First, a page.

In the newspaper collection at the MCHC Research Library, we have numerous issues of The Optimist, the newspaper of Bloomington High School (later Bloomington High School South). The paper according to Wikipedia https://en.wikipedia.org/wiki/Bloomington_High_School_South began in 1911. Our holdings appear to be the most complete with scattered issues from 1923 through 2009 (see Index for specific holdings). According to WorldCat, two other libraries have some holdings:
- Indiana Historical Society: Elephant finale (1923), v. 1, no. 2(Nov. 3, 1913), v. 1, no. 3(Nov. 25, 1913), v. 2, no. 8(April 7, 1914), v. 2, no. 9(April 29, 1914), v. 3, no. 3(Nov. 16, 1914), v. 3, no. 4(Dec. 4, 1914) and the
- Indiana State Library has: v. 38 no. 13, Jan. 22, 1932; v. 39 no. 1-2, -15, Feb. 12-19, Mar. 4-May 20, 1932
I did not verify whether a complete run exists at MCCSC (Phone: 812-330-7700).
From a local history perspective, the Optimist provides a glimpse into the daily life of high school students in Bloomington over the past 90 years, images of students and teachers, and even coverage of budgetary and other issues of the Monroe County School Corporation from a students’ perspective. While the index provides only two or three “headlines” from each issue, they depict the situation at the time covered. A digital project might be useful in the future to provide individual names for family history research, especially if missing issues were obtained. I enjoyed just seeing the bylines, knowing the parents of some of the writers.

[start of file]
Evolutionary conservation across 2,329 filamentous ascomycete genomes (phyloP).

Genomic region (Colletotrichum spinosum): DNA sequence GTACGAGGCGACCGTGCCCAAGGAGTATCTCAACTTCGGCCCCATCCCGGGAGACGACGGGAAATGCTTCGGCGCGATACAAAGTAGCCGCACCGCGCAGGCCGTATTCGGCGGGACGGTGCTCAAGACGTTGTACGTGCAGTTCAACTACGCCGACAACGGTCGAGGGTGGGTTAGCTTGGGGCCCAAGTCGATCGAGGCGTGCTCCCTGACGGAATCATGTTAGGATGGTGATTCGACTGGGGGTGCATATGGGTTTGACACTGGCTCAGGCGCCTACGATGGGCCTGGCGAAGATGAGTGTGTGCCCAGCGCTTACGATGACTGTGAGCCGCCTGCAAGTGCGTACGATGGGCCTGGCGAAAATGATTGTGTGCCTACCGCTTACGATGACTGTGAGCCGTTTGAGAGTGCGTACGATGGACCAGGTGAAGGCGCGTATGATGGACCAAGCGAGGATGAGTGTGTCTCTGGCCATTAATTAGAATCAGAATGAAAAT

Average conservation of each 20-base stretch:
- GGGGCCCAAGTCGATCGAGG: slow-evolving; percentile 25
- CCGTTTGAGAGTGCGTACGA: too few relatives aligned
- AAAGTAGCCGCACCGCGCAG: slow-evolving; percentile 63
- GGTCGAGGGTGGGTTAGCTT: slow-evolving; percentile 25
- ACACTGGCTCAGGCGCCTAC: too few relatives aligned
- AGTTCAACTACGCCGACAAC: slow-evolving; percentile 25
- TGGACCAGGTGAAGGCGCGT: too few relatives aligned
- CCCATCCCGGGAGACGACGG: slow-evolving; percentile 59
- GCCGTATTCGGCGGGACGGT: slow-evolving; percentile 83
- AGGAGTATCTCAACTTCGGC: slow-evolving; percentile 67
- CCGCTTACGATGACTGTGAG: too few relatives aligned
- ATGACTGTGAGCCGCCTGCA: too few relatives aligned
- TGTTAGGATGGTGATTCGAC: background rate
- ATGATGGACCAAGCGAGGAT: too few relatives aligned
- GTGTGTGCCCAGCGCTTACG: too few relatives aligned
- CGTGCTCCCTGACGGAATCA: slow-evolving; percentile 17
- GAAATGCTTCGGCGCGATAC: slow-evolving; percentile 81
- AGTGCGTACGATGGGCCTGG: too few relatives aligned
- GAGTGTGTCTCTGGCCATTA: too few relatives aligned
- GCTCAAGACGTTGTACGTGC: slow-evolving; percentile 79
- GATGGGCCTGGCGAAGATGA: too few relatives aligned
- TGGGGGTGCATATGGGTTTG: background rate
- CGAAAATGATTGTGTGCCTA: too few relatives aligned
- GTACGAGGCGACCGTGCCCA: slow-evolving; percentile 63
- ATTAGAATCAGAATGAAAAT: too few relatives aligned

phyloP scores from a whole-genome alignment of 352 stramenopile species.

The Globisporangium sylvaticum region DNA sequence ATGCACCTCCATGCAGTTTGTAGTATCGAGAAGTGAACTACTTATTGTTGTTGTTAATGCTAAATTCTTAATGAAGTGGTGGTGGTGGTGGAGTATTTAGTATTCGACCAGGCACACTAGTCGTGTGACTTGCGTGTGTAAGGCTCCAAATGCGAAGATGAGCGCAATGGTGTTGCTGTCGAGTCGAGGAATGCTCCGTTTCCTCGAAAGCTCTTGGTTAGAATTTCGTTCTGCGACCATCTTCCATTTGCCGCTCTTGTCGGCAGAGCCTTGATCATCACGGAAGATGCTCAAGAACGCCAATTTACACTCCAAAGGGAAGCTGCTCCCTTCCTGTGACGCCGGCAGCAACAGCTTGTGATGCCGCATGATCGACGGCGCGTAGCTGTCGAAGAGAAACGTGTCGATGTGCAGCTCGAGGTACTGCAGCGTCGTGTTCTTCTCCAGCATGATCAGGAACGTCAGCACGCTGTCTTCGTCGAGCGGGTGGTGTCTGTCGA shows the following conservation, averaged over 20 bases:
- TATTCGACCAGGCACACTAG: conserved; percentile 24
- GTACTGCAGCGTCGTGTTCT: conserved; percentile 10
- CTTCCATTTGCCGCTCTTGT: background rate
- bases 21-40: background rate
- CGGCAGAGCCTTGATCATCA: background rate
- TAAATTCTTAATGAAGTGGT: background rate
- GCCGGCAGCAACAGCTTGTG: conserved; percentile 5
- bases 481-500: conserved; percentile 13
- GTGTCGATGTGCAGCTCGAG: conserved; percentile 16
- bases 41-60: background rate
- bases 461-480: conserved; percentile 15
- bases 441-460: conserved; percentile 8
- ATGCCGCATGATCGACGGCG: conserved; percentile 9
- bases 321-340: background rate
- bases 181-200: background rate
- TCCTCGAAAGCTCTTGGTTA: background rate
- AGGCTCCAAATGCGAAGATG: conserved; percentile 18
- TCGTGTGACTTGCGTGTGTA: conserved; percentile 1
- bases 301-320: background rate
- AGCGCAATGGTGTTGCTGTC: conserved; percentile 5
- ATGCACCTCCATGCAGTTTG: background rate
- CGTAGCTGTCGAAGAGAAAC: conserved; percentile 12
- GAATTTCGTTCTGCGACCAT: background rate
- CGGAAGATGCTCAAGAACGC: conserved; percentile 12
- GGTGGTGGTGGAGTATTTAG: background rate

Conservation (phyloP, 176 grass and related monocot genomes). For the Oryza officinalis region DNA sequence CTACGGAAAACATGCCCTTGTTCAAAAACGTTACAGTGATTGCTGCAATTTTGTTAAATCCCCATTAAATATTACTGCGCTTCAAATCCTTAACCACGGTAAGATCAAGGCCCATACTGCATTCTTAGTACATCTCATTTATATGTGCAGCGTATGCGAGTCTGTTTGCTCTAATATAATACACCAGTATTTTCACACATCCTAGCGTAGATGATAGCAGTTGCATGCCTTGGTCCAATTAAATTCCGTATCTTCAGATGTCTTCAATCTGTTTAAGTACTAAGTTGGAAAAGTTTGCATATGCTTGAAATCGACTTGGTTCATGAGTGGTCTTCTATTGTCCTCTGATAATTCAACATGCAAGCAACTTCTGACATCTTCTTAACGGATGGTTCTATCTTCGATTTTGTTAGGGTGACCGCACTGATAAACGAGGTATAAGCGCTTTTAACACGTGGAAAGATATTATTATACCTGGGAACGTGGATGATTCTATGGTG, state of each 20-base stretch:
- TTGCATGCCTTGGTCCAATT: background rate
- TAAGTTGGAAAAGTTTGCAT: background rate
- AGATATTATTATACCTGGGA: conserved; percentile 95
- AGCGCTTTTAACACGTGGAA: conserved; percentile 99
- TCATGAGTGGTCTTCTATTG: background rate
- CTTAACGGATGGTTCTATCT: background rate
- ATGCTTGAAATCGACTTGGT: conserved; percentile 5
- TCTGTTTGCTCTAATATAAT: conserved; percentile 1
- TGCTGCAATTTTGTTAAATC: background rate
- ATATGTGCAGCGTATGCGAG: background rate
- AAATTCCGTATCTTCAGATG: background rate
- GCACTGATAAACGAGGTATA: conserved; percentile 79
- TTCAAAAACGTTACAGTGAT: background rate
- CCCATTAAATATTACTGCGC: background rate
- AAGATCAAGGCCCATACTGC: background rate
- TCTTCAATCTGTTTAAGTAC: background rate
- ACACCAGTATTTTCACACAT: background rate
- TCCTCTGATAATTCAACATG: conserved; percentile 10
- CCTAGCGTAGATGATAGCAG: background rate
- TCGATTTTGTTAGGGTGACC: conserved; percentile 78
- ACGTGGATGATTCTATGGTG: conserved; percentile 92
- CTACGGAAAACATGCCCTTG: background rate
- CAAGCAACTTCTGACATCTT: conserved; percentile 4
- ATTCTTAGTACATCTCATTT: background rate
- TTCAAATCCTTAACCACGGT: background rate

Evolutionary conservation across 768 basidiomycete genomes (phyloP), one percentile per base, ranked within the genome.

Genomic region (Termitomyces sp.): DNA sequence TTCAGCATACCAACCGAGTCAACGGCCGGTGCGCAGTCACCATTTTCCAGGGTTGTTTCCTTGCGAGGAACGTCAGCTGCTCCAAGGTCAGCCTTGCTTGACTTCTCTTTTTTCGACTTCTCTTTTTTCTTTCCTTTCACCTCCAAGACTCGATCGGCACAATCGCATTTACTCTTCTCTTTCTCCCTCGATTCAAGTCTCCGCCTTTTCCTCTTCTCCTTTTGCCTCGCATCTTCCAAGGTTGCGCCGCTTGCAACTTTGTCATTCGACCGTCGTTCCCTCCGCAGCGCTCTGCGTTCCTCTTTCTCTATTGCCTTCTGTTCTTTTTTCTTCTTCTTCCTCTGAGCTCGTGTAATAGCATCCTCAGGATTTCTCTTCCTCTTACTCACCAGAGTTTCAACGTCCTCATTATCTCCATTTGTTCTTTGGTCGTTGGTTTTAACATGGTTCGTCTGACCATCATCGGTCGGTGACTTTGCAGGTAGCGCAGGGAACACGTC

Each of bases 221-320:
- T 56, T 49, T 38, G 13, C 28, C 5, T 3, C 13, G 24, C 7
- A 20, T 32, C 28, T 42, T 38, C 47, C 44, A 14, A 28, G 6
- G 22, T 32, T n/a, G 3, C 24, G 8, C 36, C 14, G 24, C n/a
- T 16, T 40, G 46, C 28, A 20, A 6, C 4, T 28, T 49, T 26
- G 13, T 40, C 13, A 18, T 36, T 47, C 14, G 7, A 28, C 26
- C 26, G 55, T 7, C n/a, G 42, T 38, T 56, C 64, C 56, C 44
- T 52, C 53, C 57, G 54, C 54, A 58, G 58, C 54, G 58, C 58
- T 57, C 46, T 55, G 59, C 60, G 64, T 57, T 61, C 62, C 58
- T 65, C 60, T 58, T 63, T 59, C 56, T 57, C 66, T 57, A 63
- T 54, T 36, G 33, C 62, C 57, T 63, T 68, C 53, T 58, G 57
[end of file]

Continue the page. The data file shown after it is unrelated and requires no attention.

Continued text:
The earliest issue we recently received as a donation is a real treasure. The Elephant issue of 1923, (explained as a special issue when the staff desired to “do something “big””) included a cartoon by Charles Gerhart ’23 illustrating the journalistic process of publishing the Optimist; images of the Optimist staff and the January Seniors with humorous biographies for each; several ads including ones from Howe Candy Kitchen, VanValzah General Hardware and Wiles Drug Company. Most delightful are the three or four “tongue in cheek” articles: “Jimmy Campbell offers a Change of Menu” by Keith Hepburn, “Cicero, The Terrible” by Edgard Dodd, “Frank is Dead” by Ralph Lessen, and the absolute prize in my opinion, “The Poor Fish” by Ruth Kirby. “The Poor Fish” is a story about a fictional place, Brookville, and the “15 karat gold fish, the pride of all Brookville”, being stolen and removed from the top of its courthouse!
Post submitted by Lou Malcomb (Library Volunteer)